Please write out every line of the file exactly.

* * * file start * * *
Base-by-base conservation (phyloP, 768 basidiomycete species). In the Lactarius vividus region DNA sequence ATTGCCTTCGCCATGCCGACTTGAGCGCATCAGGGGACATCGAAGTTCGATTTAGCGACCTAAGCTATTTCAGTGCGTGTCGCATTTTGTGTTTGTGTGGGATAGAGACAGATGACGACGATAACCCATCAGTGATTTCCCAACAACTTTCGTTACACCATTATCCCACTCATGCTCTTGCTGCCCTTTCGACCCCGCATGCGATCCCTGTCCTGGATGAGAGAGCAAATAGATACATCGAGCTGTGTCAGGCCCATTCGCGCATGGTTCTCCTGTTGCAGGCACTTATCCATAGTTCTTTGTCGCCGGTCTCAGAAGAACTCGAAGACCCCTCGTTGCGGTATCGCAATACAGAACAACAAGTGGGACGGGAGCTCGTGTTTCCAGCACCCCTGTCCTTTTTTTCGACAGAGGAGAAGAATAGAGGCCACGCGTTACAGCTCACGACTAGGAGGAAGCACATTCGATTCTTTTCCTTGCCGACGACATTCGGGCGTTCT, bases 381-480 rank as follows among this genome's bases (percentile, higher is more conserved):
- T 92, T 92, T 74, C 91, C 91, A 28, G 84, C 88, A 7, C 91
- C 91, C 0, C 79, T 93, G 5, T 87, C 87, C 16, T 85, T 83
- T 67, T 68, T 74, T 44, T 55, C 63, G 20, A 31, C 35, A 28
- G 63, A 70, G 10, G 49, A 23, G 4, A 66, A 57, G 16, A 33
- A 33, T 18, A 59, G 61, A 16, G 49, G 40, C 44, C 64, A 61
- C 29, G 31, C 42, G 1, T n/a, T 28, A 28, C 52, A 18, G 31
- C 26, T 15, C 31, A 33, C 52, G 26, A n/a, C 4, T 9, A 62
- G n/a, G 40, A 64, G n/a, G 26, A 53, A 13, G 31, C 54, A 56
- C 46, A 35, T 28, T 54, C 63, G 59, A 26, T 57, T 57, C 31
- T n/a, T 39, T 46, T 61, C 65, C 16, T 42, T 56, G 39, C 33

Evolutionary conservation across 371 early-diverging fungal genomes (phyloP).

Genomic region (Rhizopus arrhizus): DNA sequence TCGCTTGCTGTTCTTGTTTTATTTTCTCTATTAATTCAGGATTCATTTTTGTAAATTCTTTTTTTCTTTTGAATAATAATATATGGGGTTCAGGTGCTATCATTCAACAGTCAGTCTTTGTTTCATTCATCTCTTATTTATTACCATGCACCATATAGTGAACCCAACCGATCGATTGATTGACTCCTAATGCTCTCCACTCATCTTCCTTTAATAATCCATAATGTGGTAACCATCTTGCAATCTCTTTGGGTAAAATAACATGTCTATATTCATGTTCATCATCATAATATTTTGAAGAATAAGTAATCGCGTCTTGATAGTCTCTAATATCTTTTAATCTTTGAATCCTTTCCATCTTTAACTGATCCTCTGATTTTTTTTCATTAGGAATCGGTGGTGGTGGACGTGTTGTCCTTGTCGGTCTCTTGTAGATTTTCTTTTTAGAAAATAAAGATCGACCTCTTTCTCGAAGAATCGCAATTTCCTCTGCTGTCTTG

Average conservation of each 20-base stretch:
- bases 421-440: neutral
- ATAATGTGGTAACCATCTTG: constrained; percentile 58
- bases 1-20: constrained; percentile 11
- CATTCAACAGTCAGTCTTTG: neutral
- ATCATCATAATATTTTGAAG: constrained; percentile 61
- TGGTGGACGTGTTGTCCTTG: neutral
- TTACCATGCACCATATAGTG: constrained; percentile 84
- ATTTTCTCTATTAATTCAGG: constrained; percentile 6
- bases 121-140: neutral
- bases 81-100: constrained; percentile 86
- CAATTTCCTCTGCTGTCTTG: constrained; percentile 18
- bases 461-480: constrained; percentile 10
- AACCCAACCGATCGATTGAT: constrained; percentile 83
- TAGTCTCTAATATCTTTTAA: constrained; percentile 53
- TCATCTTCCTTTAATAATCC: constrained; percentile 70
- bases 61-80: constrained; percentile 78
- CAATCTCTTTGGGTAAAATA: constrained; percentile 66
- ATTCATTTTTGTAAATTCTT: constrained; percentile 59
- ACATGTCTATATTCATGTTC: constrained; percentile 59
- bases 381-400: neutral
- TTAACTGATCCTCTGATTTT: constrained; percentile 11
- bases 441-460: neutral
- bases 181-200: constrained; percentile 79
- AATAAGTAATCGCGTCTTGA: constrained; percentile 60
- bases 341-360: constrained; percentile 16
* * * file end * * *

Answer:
Base-by-base conservation (phyloP, 768 basidiomycete species). In the Lactarius vividus region DNA sequence ATTGCCTTCGCCATGCCGACTTGAGCGCATCAGGGGACATCGAAGTTCGATTTAGCGACCTAAGCTATTTCAGTGCGTGTCGCATTTTGTGTTTGTGTGGGATAGAGACAGATGACGACGATAACCCATCAGTGATTTCCCAACAACTTTCGTTACACCATTATCCCACTCATGCTCTTGCTGCCCTTTCGACCCCGCATGCGATCCCTGTCCTGGATGAGAGAGCAAATAGATACATCGAGCTGTGTCAGGCCCATTCGCGCATGGTTCTCCTGTTGCAGGCACTTATCCATAGTTCTTTGTCGCCGGTCTCAGAAGAACTCGAAGACCCCTCGTTGCGGTATCGCAATACAGAACAACAAGTGGGACGGGAGCTCGTGTTTCCAGCACCCCTGTCCTTTTTTTCGACAGAGGAGAAGAATAGAGGCCACGCGTTACAGCTCACGACTAGGAGGAAGCACATTCGATTCTTTTCCTTGCCGACGACATTCGGGCGTTCT, bases 381-480 rank as follows among this genome's bases (percentile, higher is more conserved):
- T 92, T 92, T 74, C 91, C 91, A 28, G 84, C 88, A 7, C 91
- C 91, C 0, C 79, T 93, G 5, T 87, C 87, C 16, T 85, T 83
- T 67, T 68, T 74, T 44, T 55, C 63, G 20, A 31, C 35, A 28
- G 63, A 70, G 10, G 49, A 23, G 4, A 66, A 57, G 16, A 33
- A 33, T 18, A 59, G 61, A 16, G 49, G 40, C 44, C 64, A 61
- C 29, G 31, C 42, G 1, T n/a, T 28, A 28, C 52, A 18, G 31
- C 26, T 15, C 31, A 33, C 52, G 26, A n/a, C 4, T 9, A 62
- G n/a, G 40, A 64, G n/a, G 26, A 53, A 13, G 31, C 54, A 56
- C 46, A 35, T 28, T 54, C 63, G 59, A 26, T 57, T 57, C 31
- T n/a, T 39, T 46, T 61, C 65, C 16, T 42, T 56, G 39, C 33

Evolutionary conservation across 371 early-diverging fungal genomes (phyloP).

Genomic region (Rhizopus arrhizus): DNA sequence TCGCTTGCTGTTCTTGTTTTATTTTCTCTATTAATTCAGGATTCATTTTTGTAAATTCTTTTTTTCTTTTGAATAATAATATATGGGGTTCAGGTGCTATCATTCAACAGTCAGTCTTTGTTTCATTCATCTCTTATTTATTACCATGCACCATATAGTGAACCCAACCGATCGATTGATTGACTCCTAATGCTCTCCACTCATCTTCCTTTAATAATCCATAATGTGGTAACCATCTTGCAATCTCTTTGGGTAAAATAACATGTCTATATTCATGTTCATCATCATAATATTTTGAAGAATAAGTAATCGCGTCTTGATAGTCTCTAATATCTTTTAATCTTTGAATCCTTTCCATCTTTAACTGATCCTCTGATTTTTTTTCATTAGGAATCGGTGGTGGTGGACGTGTTGTCCTTGTCGGTCTCTTGTAGATTTTCTTTTTAGAAAATAAAGATCGACCTCTTTCTCGAAGAATCGCAATTTCCTCTGCTGTCTTG

Average conservation of each 20-base stretch:
- bases 421-440: neutral
- ATAATGTGGTAACCATCTTG: constrained; percentile 58
- bases 1-20: constrained; percentile 11
- CATTCAACAGTCAGTCTTTG: neutral
- ATCATCATAATATTTTGAAG: constrained; percentile 61
- TGGTGGACGTGTTGTCCTTG: neutral
- TTACCATGCACCATATAGTG: constrained; percentile 84
- ATTTTCTCTATTAATTCAGG: constrained; percentile 6
- bases 121-140: neutral
- bases 81-100: constrained; percentile 86
- CAATTTCCTCTGCTGTCTTG: constrained; percentile 18
- bases 461-480: constrained; percentile 10
- AACCCAACCGATCGATTGAT: constrained; percentile 83
- TAGTCTCTAATATCTTTTAA: constrained; percentile 53
- TCATCTTCCTTTAATAATCC: constrained; percentile 70
- bases 61-80: constrained; percentile 78
- CAATCTCTTTGGGTAAAATA: constrained; percentile 66
- ATTCATTTTTGTAAATTCTT: constrained; percentile 59
- ACATGTCTATATTCATGTTC: constrained; percentile 59
- bases 381-400: neutral
- TTAACTGATCCTCTGATTTT: constrained; percentile 11
- bases 441-460: neutral
- bases 181-200: constrained; percentile 79
- AATAAGTAATCGCGTCTTGA: constrained; percentile 60
- bases 341-360: constrained; percentile 16